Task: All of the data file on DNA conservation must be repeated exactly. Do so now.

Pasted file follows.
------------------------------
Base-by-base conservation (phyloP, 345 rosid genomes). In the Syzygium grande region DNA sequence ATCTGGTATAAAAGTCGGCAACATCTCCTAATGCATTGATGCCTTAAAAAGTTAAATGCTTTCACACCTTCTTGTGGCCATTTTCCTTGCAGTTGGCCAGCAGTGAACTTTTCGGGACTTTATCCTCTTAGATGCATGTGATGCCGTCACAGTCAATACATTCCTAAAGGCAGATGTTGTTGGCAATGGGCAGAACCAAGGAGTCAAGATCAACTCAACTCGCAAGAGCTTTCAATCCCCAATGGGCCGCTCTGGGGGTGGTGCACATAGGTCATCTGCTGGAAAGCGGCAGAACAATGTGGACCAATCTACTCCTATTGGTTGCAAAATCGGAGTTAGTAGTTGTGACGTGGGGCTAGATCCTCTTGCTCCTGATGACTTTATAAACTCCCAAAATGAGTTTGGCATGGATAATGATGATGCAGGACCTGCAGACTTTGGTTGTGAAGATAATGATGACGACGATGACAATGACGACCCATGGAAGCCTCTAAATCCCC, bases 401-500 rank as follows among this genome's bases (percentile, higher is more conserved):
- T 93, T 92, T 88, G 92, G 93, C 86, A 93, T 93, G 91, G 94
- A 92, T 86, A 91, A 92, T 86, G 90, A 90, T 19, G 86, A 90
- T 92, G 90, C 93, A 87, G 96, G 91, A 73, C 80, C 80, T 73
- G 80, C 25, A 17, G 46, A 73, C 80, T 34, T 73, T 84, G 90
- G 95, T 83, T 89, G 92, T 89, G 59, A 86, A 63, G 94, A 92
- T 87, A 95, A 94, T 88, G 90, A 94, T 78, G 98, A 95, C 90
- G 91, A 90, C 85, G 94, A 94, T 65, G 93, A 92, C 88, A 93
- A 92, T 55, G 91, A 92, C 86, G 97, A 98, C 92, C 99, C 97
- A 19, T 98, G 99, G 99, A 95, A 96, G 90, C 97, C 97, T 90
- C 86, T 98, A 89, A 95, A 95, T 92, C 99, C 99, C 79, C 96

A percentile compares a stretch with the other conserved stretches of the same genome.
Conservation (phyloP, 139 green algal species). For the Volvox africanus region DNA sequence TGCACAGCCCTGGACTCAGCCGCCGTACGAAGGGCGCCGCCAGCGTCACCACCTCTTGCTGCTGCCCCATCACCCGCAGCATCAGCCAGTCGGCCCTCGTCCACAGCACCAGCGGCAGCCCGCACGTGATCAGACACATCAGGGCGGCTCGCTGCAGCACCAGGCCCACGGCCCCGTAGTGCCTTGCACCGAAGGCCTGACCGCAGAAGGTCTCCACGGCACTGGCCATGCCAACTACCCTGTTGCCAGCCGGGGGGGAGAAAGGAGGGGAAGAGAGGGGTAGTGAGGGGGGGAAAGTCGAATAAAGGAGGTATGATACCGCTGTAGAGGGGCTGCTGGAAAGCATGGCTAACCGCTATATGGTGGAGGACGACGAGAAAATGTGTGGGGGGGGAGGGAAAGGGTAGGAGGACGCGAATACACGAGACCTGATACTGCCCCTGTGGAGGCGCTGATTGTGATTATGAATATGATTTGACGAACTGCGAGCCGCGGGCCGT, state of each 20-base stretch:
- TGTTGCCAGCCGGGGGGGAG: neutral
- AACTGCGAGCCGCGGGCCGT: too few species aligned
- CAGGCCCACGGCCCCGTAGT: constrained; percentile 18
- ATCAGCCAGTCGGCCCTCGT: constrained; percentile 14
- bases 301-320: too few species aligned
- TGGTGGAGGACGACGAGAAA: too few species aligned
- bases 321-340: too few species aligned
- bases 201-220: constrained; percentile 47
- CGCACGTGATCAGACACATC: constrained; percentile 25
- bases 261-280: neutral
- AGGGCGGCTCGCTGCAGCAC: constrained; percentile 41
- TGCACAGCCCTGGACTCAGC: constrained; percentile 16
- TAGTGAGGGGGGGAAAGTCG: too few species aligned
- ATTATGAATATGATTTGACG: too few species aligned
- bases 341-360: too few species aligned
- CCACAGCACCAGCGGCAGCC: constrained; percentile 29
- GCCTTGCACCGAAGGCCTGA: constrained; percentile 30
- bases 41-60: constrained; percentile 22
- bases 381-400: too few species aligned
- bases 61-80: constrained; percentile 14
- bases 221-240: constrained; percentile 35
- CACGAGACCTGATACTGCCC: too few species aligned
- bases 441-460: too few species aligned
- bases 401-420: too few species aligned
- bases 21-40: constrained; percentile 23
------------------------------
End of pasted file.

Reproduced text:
Base-by-base conservation (phyloP, 345 rosid genomes). In the Syzygium grande region DNA sequence ATCTGGTATAAAAGTCGGCAACATCTCCTAATGCATTGATGCCTTAAAAAGTTAAATGCTTTCACACCTTCTTGTGGCCATTTTCCTTGCAGTTGGCCAGCAGTGAACTTTTCGGGACTTTATCCTCTTAGATGCATGTGATGCCGTCACAGTCAATACATTCCTAAAGGCAGATGTTGTTGGCAATGGGCAGAACCAAGGAGTCAAGATCAACTCAACTCGCAAGAGCTTTCAATCCCCAATGGGCCGCTCTGGGGGTGGTGCACATAGGTCATCTGCTGGAAAGCGGCAGAACAATGTGGACCAATCTACTCCTATTGGTTGCAAAATCGGAGTTAGTAGTTGTGACGTGGGGCTAGATCCTCTTGCTCCTGATGACTTTATAAACTCCCAAAATGAGTTTGGCATGGATAATGATGATGCAGGACCTGCAGACTTTGGTTGTGAAGATAATGATGACGACGATGACAATGACGACCCATGGAAGCCTCTAAATCCCC, bases 401-500 rank as follows among this genome's bases (percentile, higher is more conserved):
- T 93, T 92, T 88, G 92, G 93, C 86, A 93, T 93, G 91, G 94
- A 92, T 86, A 91, A 92, T 86, G 90, A 90, T 19, G 86, A 90
- T 92, G 90, C 93, A 87, G 96, G 91, A 73, C 80, C 80, T 73
- G 80, C 25, A 17, G 46, A 73, C 80, T 34, T 73, T 84, G 90
- G 95, T 83, T 89, G 92, T 89, G 59, A 86, A 63, G 94, A 92
- T 87, A 95, A 94, T 88, G 90, A 94, T 78, G 98, A 95, C 90
- G 91, A 90, C 85, G 94, A 94, T 65, G 93, A 92, C 88, A 93
- A 92, T 55, G 91, A 92, C 86, G 97, A 98, C 92, C 99, C 97
- A 19, T 98, G 99, G 99, A 95, A 96, G 90, C 97, C 97, T 90
- C 86, T 98, A 89, A 95, A 95, T 92, C 99, C 99, C 79, C 96

A percentile compares a stretch with the other conserved stretches of the same genome.
Conservation (phyloP, 139 green algal species). For the Volvox africanus region DNA sequence TGCACAGCCCTGGACTCAGCCGCCGTACGAAGGGCGCCGCCAGCGTCACCACCTCTTGCTGCTGCCCCATCACCCGCAGCATCAGCCAGTCGGCCCTCGTCCACAGCACCAGCGGCAGCCCGCACGTGATCAGACACATCAGGGCGGCTCGCTGCAGCACCAGGCCCACGGCCCCGTAGTGCCTTGCACCGAAGGCCTGACCGCAGAAGGTCTCCACGGCACTGGCCATGCCAACTACCCTGTTGCCAGCCGGGGGGGAGAAAGGAGGGGAAGAGAGGGGTAGTGAGGGGGGGAAAGTCGAATAAAGGAGGTATGATACCGCTGTAGAGGGGCTGCTGGAAAGCATGGCTAACCGCTATATGGTGGAGGACGACGAGAAAATGTGTGGGGGGGGAGGGAAAGGGTAGGAGGACGCGAATACACGAGACCTGATACTGCCCCTGTGGAGGCGCTGATTGTGATTATGAATATGATTTGACGAACTGCGAGCCGCGGGCCGT, state of each 20-base stretch:
- TGTTGCCAGCCGGGGGGGAG: neutral
- AACTGCGAGCCGCGGGCCGT: too few species aligned
- CAGGCCCACGGCCCCGTAGT: constrained; percentile 18
- ATCAGCCAGTCGGCCCTCGT: constrained; percentile 14
- bases 301-320: too few species aligned
- TGGTGGAGGACGACGAGAAA: too few species aligned
- bases 321-340: too few species aligned
- bases 201-220: constrained; percentile 47
- CGCACGTGATCAGACACATC: constrained; percentile 25
- bases 261-280: neutral
- AGGGCGGCTCGCTGCAGCAC: constrained; percentile 41
- TGCACAGCCCTGGACTCAGC: constrained; percentile 16
- TAGTGAGGGGGGGAAAGTCG: too few species aligned
- ATTATGAATATGATTTGACG: too few species aligned
- bases 341-360: too few species aligned
- CCACAGCACCAGCGGCAGCC: constrained; percentile 29
- GCCTTGCACCGAAGGCCTGA: constrained; percentile 30
- bases 41-60: constrained; percentile 22
- bases 381-400: too few species aligned
- bases 61-80: constrained; percentile 14
- bases 221-240: constrained; percentile 35
- CACGAGACCTGATACTGCCC: too few species aligned
- bases 441-460: too few species aligned
- bases 401-420: too few species aligned
- bases 21-40: constrained; percentile 23